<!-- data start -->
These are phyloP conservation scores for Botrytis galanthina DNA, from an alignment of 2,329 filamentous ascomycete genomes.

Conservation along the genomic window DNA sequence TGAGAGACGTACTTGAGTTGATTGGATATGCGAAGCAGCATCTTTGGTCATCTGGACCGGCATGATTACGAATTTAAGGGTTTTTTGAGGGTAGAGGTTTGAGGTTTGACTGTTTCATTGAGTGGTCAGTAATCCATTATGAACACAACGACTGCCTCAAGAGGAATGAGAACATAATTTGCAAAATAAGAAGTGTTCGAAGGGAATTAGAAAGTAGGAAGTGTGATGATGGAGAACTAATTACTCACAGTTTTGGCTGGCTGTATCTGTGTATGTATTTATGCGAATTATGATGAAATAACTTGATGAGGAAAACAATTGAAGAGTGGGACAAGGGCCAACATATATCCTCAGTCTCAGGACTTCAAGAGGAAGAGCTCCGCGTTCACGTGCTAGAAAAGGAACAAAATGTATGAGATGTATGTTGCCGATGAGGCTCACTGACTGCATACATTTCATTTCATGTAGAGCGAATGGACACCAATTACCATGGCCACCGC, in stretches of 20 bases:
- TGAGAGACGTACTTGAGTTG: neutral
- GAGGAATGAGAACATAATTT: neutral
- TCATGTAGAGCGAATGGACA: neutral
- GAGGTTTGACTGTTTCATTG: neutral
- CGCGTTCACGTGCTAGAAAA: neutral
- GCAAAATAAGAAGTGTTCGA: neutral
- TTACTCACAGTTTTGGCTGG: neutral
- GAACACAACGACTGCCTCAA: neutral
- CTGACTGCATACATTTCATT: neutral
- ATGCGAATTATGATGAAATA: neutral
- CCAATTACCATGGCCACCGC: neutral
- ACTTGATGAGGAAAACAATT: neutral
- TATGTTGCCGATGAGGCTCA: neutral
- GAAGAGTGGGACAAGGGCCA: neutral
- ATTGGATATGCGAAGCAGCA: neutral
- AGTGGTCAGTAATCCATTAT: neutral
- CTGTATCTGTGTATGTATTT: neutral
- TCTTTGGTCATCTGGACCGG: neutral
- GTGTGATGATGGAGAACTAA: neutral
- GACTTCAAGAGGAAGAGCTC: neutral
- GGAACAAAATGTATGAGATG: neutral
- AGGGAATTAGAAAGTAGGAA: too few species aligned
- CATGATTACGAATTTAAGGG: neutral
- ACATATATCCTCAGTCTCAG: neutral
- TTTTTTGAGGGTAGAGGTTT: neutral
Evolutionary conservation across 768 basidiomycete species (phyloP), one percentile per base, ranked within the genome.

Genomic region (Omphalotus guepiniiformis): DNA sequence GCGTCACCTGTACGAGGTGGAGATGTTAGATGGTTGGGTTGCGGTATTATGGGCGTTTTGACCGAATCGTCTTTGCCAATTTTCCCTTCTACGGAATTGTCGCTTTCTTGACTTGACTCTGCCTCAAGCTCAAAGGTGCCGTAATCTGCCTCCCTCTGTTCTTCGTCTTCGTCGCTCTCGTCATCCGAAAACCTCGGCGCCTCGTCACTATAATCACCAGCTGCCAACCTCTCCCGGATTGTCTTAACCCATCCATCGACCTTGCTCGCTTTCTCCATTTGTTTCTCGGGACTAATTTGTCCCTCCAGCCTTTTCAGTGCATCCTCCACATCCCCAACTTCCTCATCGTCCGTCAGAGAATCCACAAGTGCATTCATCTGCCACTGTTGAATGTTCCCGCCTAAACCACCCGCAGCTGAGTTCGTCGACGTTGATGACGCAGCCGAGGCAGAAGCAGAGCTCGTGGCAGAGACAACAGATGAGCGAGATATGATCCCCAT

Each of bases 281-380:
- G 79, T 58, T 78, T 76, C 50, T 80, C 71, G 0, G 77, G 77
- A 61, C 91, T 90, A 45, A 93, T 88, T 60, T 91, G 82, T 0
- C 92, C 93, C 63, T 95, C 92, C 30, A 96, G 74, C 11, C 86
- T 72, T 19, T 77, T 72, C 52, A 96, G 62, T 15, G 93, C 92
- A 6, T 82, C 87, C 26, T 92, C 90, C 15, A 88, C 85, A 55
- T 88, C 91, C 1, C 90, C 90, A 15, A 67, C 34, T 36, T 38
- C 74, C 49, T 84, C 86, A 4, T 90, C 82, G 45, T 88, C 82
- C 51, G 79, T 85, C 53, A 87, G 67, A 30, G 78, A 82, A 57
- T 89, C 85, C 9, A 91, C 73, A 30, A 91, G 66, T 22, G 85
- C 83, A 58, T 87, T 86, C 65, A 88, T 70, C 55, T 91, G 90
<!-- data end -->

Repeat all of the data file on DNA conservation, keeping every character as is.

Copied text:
These are phyloP conservation scores for Botrytis galanthina DNA, from an alignment of 2,329 filamentous ascomycete genomes.

Conservation along the genomic window DNA sequence TGAGAGACGTACTTGAGTTGATTGGATATGCGAAGCAGCATCTTTGGTCATCTGGACCGGCATGATTACGAATTTAAGGGTTTTTTGAGGGTAGAGGTTTGAGGTTTGACTGTTTCATTGAGTGGTCAGTAATCCATTATGAACACAACGACTGCCTCAAGAGGAATGAGAACATAATTTGCAAAATAAGAAGTGTTCGAAGGGAATTAGAAAGTAGGAAGTGTGATGATGGAGAACTAATTACTCACAGTTTTGGCTGGCTGTATCTGTGTATGTATTTATGCGAATTATGATGAAATAACTTGATGAGGAAAACAATTGAAGAGTGGGACAAGGGCCAACATATATCCTCAGTCTCAGGACTTCAAGAGGAAGAGCTCCGCGTTCACGTGCTAGAAAAGGAACAAAATGTATGAGATGTATGTTGCCGATGAGGCTCACTGACTGCATACATTTCATTTCATGTAGAGCGAATGGACACCAATTACCATGGCCACCGC, in stretches of 20 bases:
- TGAGAGACGTACTTGAGTTG: neutral
- GAGGAATGAGAACATAATTT: neutral
- TCATGTAGAGCGAATGGACA: neutral
- GAGGTTTGACTGTTTCATTG: neutral
- CGCGTTCACGTGCTAGAAAA: neutral
- GCAAAATAAGAAGTGTTCGA: neutral
- TTACTCACAGTTTTGGCTGG: neutral
- GAACACAACGACTGCCTCAA: neutral
- CTGACTGCATACATTTCATT: neutral
- ATGCGAATTATGATGAAATA: neutral
- CCAATTACCATGGCCACCGC: neutral
- ACTTGATGAGGAAAACAATT: neutral
- TATGTTGCCGATGAGGCTCA: neutral
- GAAGAGTGGGACAAGGGCCA: neutral
- ATTGGATATGCGAAGCAGCA: neutral
- AGTGGTCAGTAATCCATTAT: neutral
- CTGTATCTGTGTATGTATTT: neutral
- TCTTTGGTCATCTGGACCGG: neutral
- GTGTGATGATGGAGAACTAA: neutral
- GACTTCAAGAGGAAGAGCTC: neutral
- GGAACAAAATGTATGAGATG: neutral
- AGGGAATTAGAAAGTAGGAA: too few species aligned
- CATGATTACGAATTTAAGGG: neutral
- ACATATATCCTCAGTCTCAG: neutral
- TTTTTTGAGGGTAGAGGTTT: neutral
Evolutionary conservation across 768 basidiomycete species (phyloP), one percentile per base, ranked within the genome.

Genomic region (Omphalotus guepiniiformis): DNA sequence GCGTCACCTGTACGAGGTGGAGATGTTAGATGGTTGGGTTGCGGTATTATGGGCGTTTTGACCGAATCGTCTTTGCCAATTTTCCCTTCTACGGAATTGTCGCTTTCTTGACTTGACTCTGCCTCAAGCTCAAAGGTGCCGTAATCTGCCTCCCTCTGTTCTTCGTCTTCGTCGCTCTCGTCATCCGAAAACCTCGGCGCCTCGTCACTATAATCACCAGCTGCCAACCTCTCCCGGATTGTCTTAACCCATCCATCGACCTTGCTCGCTTTCTCCATTTGTTTCTCGGGACTAATTTGTCCCTCCAGCCTTTTCAGTGCATCCTCCACATCCCCAACTTCCTCATCGTCCGTCAGAGAATCCACAAGTGCATTCATCTGCCACTGTTGAATGTTCCCGCCTAAACCACCCGCAGCTGAGTTCGTCGACGTTGATGACGCAGCCGAGGCAGAAGCAGAGCTCGTGGCAGAGACAACAGATGAGCGAGATATGATCCCCAT

Each of bases 281-380:
- G 79, T 58, T 78, T 76, C 50, T 80, C 71, G 0, G 77, G 77
- A 61, C 91, T 90, A 45, A 93, T 88, T 60, T 91, G 82, T 0
- C 92, C 93, C 63, T 95, C 92, C 30, A 96, G 74, C 11, C 86
- T 72, T 19, T 77, T 72, C 52, A 96, G 62, T 15, G 93, C 92
- A 6, T 82, C 87, C 26, T 92, C 90, C 15, A 88, C 85, A 55
- T 88, C 91, C 1, C 90, C 90, A 15, A 67, C 34, T 36, T 38
- C 74, C 49, T 84, C 86, A 4, T 90, C 82, G 45, T 88, C 82
- C 51, G 79, T 85, C 53, A 87, G 67, A 30, G 78, A 82, A 57
- T 89, C 85, C 9, A 91, C 73, A 30, A 91, G 66, T 22, G 85
- C 83, A 58, T 87, T 86, C 65, A 88, T 70, C 55, T 91, G 90